REVIEW: Take Nothing With You by Patrick Gale

In brief: Just as Eustace falls in love, he’s confronted with cancer. In isolation for radioactive iodine treatment, he reflects on his youth.

The good: Patrick Gale is a beautiful writer.

The not-so-good: I want to know all of your story Eustace!

Why I chose it: Because I knew I would love it – thanks to Hachette for the copy.

Year: 2018

Pages: 346

Publisher: Tinder Press (Hachette)

Setting: England

Rating: 9 out of 10

I’ve never read Patrick Gale before, which is a total mistake. He writes beautiful, haunting prose that evokes a scene perfectly in the reader’s mind. I would say he is the English equivalent of Tim Winton, taking care to detail even the smallest things in his characters’ lives which makes his novels a joy to read. He has a great backlist which I must now devour.

Take Nothing With You can be surmised so simply, but please don’t think that the story is boring. Eustace has found out he has cancer and post-surgery must isolate himself in a hospital room after he consumes radioactive iodine. The problem is that Eustace has just fallen in love and he and Theo will be meeting shortly after his release. Theo also doesn’t know about the cancer. As Theo is isolated in his hospital room, so close to home but so far away from the world, he reflects on his childhood. It’s not a conventional upbringing and it is equal amounts heartbreaking and fascinating. Eustace grows up in a care facility for the elderly, owned and run by his parents. His parents are polar opposites – father fun and jokey, mother more difficult to read. Eustace begins to learn the cello with the glamourous Carla after seeing her in concert. At first, the cello is all consuming and Eustace is pretty darn good. Soon he’s having overnight stays out of town to have his cello lesson and his mother and Carla are good friends. But when Eustace’s parents can’t afford the money to send him to private school (despite a music scholarship), everything changes. This occurs just as he’s going through puberty and learning things about himself. A week at a much dreamed of music school ends abruptly and Eustace’s life changes completely.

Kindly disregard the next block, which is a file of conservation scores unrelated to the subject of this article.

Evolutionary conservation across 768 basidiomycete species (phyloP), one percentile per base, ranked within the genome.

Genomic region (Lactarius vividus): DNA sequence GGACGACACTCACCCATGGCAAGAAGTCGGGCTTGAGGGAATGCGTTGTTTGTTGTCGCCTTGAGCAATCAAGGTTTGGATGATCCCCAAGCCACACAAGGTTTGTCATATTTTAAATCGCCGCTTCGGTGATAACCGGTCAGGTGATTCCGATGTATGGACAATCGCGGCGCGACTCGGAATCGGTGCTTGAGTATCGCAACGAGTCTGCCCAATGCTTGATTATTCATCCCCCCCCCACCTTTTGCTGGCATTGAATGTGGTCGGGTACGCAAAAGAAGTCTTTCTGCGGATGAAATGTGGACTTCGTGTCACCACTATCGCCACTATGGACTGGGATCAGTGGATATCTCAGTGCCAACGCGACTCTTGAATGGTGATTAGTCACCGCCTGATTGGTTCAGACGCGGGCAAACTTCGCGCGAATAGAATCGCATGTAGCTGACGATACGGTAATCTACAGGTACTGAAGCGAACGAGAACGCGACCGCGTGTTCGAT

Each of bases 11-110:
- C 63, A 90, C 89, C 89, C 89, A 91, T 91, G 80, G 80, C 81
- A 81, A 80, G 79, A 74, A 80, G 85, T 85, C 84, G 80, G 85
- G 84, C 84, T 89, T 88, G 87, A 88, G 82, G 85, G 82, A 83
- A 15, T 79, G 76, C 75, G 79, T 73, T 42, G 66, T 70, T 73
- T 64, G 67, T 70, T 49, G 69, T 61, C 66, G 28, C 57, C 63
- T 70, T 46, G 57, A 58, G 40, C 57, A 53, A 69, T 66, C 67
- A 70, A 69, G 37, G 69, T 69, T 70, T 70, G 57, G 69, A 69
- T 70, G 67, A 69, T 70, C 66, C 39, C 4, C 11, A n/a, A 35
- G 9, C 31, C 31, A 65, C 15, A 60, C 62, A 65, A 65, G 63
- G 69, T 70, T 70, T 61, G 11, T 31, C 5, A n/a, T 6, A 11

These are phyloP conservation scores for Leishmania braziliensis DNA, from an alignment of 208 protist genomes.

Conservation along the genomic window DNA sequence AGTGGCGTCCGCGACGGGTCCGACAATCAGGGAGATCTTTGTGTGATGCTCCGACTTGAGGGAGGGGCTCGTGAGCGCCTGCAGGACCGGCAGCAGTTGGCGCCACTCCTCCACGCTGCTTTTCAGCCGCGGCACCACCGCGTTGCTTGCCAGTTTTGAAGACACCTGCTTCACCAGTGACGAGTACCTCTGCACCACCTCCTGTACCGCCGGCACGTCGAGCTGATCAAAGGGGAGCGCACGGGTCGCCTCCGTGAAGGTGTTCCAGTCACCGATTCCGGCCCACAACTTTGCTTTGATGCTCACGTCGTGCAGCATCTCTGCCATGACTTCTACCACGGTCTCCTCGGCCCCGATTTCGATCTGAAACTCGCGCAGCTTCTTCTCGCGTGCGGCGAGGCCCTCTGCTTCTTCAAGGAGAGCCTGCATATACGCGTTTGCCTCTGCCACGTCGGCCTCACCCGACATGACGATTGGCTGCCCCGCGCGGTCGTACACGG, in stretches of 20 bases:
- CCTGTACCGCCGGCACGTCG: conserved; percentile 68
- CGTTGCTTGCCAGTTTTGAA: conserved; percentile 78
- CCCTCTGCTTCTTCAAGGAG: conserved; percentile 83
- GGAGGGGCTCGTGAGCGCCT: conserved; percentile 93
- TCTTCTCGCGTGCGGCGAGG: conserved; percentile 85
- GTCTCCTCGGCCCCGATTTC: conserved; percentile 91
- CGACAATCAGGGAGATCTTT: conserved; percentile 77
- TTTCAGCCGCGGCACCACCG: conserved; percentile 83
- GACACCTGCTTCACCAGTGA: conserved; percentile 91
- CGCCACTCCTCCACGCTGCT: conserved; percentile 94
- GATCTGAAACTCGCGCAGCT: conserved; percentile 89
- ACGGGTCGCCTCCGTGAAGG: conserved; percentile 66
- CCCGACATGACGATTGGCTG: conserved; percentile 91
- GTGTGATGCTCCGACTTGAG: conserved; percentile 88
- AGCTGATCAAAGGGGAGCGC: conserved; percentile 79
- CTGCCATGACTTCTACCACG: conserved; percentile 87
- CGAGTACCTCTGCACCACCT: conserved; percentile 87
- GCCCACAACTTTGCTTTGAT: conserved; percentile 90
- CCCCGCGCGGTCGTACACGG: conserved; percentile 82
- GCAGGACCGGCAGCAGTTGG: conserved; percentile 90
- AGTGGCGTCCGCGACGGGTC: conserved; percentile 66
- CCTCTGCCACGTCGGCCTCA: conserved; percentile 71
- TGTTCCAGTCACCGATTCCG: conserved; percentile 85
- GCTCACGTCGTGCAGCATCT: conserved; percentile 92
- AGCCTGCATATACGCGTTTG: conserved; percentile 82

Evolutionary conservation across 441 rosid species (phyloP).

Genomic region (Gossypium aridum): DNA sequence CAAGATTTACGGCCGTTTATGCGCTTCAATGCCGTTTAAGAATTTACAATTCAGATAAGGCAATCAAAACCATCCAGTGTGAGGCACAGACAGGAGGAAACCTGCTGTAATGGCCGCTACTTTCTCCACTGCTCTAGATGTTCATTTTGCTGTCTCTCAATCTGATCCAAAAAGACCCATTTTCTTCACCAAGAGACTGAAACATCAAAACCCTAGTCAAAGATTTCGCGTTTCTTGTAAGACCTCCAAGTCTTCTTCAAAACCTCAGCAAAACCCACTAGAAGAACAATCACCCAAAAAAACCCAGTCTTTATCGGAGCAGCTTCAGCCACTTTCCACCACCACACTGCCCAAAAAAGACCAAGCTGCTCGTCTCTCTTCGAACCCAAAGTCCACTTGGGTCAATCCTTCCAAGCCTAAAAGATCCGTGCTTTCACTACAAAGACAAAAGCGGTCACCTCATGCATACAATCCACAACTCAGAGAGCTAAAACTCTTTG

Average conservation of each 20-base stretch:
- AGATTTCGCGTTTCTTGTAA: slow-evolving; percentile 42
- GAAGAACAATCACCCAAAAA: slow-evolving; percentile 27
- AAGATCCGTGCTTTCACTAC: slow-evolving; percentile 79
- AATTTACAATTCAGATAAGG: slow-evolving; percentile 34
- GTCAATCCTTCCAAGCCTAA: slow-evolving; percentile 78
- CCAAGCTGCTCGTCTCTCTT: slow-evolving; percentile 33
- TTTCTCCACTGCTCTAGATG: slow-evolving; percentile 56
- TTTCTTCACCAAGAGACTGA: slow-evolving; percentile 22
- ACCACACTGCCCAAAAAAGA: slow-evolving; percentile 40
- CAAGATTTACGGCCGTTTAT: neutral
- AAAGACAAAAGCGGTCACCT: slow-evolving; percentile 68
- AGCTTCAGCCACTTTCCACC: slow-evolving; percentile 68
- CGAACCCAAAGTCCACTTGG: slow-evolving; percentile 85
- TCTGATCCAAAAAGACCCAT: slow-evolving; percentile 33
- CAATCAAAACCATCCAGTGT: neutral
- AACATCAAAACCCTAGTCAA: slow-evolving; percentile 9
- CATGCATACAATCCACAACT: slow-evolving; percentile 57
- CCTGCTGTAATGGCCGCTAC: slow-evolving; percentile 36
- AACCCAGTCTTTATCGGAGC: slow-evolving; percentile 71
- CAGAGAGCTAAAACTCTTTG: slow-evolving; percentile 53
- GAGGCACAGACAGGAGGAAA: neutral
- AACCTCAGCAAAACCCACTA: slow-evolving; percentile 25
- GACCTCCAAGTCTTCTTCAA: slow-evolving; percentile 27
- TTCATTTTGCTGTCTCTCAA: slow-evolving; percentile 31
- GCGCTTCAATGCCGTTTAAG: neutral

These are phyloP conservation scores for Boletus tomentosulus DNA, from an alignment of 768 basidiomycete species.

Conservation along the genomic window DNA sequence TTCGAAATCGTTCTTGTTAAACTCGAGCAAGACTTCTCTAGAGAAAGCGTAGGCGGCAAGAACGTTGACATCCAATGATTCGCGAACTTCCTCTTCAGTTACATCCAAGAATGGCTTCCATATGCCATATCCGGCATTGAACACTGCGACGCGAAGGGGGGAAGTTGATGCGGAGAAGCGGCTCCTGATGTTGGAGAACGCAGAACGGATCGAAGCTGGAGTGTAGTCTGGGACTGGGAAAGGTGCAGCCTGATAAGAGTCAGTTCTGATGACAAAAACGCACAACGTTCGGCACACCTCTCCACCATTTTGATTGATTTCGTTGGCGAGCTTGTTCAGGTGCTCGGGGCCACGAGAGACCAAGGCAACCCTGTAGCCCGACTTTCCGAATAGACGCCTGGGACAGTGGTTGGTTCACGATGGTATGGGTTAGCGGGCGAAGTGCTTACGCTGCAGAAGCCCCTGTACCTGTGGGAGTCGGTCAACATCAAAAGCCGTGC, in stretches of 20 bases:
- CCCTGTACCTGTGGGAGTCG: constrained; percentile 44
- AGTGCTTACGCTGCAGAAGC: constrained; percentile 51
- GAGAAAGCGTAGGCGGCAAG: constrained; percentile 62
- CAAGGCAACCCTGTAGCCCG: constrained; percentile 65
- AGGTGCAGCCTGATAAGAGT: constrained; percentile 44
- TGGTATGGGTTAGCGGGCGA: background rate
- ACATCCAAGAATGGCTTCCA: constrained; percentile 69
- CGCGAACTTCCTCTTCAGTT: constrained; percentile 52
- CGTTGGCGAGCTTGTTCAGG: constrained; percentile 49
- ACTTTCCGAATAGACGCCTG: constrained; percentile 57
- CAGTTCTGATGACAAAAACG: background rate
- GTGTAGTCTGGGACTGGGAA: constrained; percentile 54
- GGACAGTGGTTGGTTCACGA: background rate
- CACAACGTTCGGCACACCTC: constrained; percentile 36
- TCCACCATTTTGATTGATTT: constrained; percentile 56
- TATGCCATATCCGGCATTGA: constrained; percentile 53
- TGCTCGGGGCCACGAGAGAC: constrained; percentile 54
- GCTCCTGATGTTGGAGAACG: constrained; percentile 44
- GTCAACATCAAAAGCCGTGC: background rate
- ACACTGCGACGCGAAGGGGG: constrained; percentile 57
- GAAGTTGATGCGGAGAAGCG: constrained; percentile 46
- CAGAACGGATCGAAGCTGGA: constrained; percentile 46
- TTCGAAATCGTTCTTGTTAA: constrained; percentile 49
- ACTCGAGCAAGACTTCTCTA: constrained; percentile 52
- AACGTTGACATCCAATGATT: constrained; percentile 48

This is a beautiful, fascinating story that offers hope. It’s not without its darker moments as Eustace comes to realise and accept his sexuality (despite his family not being as accepting, with disgusting consequences). But Eustace is much stronger than he thinks, able to be an individual and with the love of friends who will support him no matter what. It also celebrates love in different forms – friends, family and the giddiness of a new lover. Patrick Gale is a master of showing, not telling. It’s on reflection that I realised how strong the bonds are between Carla, Louis, Vernon, Naomi and Eustace (or ‘Stash’ as he’s called in high school). Despite the majority of the story being told while Eustace is too radioactive to interact with others, it’s a lovely warm story full of interaction. Eustace also tells his story without bias or rose tinted reflection. It’s honest, bluntly so at times. It also describes adolescence so well – the worry of non-conformity, the discovery of self and having the world at your feet, but not knowing which choice to make.

If you enjoyed Sarah Winman’s Tin Man, you will adore Take Nothing With You. Patrick Gale is a highly skilled writer writing a story of warmth and hope.

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